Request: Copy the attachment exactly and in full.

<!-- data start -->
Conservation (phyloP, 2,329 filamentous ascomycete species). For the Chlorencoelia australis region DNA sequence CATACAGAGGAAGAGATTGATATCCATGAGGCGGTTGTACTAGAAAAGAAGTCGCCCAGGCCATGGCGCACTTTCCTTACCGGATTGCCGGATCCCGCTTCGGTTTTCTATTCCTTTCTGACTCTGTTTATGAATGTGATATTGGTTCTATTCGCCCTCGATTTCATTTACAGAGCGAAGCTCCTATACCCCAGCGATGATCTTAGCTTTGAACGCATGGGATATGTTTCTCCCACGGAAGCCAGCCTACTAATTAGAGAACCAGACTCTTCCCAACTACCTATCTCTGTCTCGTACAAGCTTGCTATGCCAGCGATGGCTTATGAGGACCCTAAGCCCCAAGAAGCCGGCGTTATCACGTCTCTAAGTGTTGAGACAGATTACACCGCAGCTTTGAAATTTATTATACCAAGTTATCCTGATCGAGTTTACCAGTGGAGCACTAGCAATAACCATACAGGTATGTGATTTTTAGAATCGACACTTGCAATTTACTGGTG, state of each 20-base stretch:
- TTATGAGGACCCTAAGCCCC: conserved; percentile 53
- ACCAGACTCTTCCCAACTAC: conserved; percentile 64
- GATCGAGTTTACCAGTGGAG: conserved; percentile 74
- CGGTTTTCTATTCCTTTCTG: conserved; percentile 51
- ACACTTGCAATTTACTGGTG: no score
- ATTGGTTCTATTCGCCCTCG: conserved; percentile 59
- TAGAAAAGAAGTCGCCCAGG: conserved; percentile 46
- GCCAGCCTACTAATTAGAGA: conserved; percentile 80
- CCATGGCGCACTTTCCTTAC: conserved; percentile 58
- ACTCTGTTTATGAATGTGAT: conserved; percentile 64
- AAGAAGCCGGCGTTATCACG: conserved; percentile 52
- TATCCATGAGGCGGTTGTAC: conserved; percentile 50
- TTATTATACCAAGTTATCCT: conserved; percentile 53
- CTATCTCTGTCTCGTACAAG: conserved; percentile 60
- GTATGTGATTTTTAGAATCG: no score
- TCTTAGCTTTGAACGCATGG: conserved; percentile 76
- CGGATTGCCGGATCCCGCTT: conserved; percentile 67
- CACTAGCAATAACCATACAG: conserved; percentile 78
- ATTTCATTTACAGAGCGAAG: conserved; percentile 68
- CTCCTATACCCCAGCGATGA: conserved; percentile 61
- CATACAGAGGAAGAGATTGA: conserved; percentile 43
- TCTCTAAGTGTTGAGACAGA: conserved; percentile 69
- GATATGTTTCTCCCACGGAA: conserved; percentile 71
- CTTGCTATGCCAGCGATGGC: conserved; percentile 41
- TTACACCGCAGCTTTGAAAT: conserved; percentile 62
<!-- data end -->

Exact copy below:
Conservation (phyloP, 2,329 filamentous ascomycete species). For the Chlorencoelia australis region DNA sequence CATACAGAGGAAGAGATTGATATCCATGAGGCGGTTGTACTAGAAAAGAAGTCGCCCAGGCCATGGCGCACTTTCCTTACCGGATTGCCGGATCCCGCTTCGGTTTTCTATTCCTTTCTGACTCTGTTTATGAATGTGATATTGGTTCTATTCGCCCTCGATTTCATTTACAGAGCGAAGCTCCTATACCCCAGCGATGATCTTAGCTTTGAACGCATGGGATATGTTTCTCCCACGGAAGCCAGCCTACTAATTAGAGAACCAGACTCTTCCCAACTACCTATCTCTGTCTCGTACAAGCTTGCTATGCCAGCGATGGCTTATGAGGACCCTAAGCCCCAAGAAGCCGGCGTTATCACGTCTCTAAGTGTTGAGACAGATTACACCGCAGCTTTGAAATTTATTATACCAAGTTATCCTGATCGAGTTTACCAGTGGAGCACTAGCAATAACCATACAGGTATGTGATTTTTAGAATCGACACTTGCAATTTACTGGTG, state of each 20-base stretch:
- TTATGAGGACCCTAAGCCCC: conserved; percentile 53
- ACCAGACTCTTCCCAACTAC: conserved; percentile 64
- GATCGAGTTTACCAGTGGAG: conserved; percentile 74
- CGGTTTTCTATTCCTTTCTG: conserved; percentile 51
- ACACTTGCAATTTACTGGTG: no score
- ATTGGTTCTATTCGCCCTCG: conserved; percentile 59
- TAGAAAAGAAGTCGCCCAGG: conserved; percentile 46
- GCCAGCCTACTAATTAGAGA: conserved; percentile 80
- CCATGGCGCACTTTCCTTAC: conserved; percentile 58
- ACTCTGTTTATGAATGTGAT: conserved; percentile 64
- AAGAAGCCGGCGTTATCACG: conserved; percentile 52
- TATCCATGAGGCGGTTGTAC: conserved; percentile 50
- TTATTATACCAAGTTATCCT: conserved; percentile 53
- CTATCTCTGTCTCGTACAAG: conserved; percentile 60
- GTATGTGATTTTTAGAATCG: no score
- TCTTAGCTTTGAACGCATGG: conserved; percentile 76
- CGGATTGCCGGATCCCGCTT: conserved; percentile 67
- CACTAGCAATAACCATACAG: conserved; percentile 78
- ATTTCATTTACAGAGCGAAG: conserved; percentile 68
- CTCCTATACCCCAGCGATGA: conserved; percentile 61
- CATACAGAGGAAGAGATTGA: conserved; percentile 43
- TCTCTAAGTGTTGAGACAGA: conserved; percentile 69
- GATATGTTTCTCCCACGGAA: conserved; percentile 71
- CTTGCTATGCCAGCGATGGC: conserved; percentile 41
- TTACACCGCAGCTTTGAAAT: conserved; percentile 62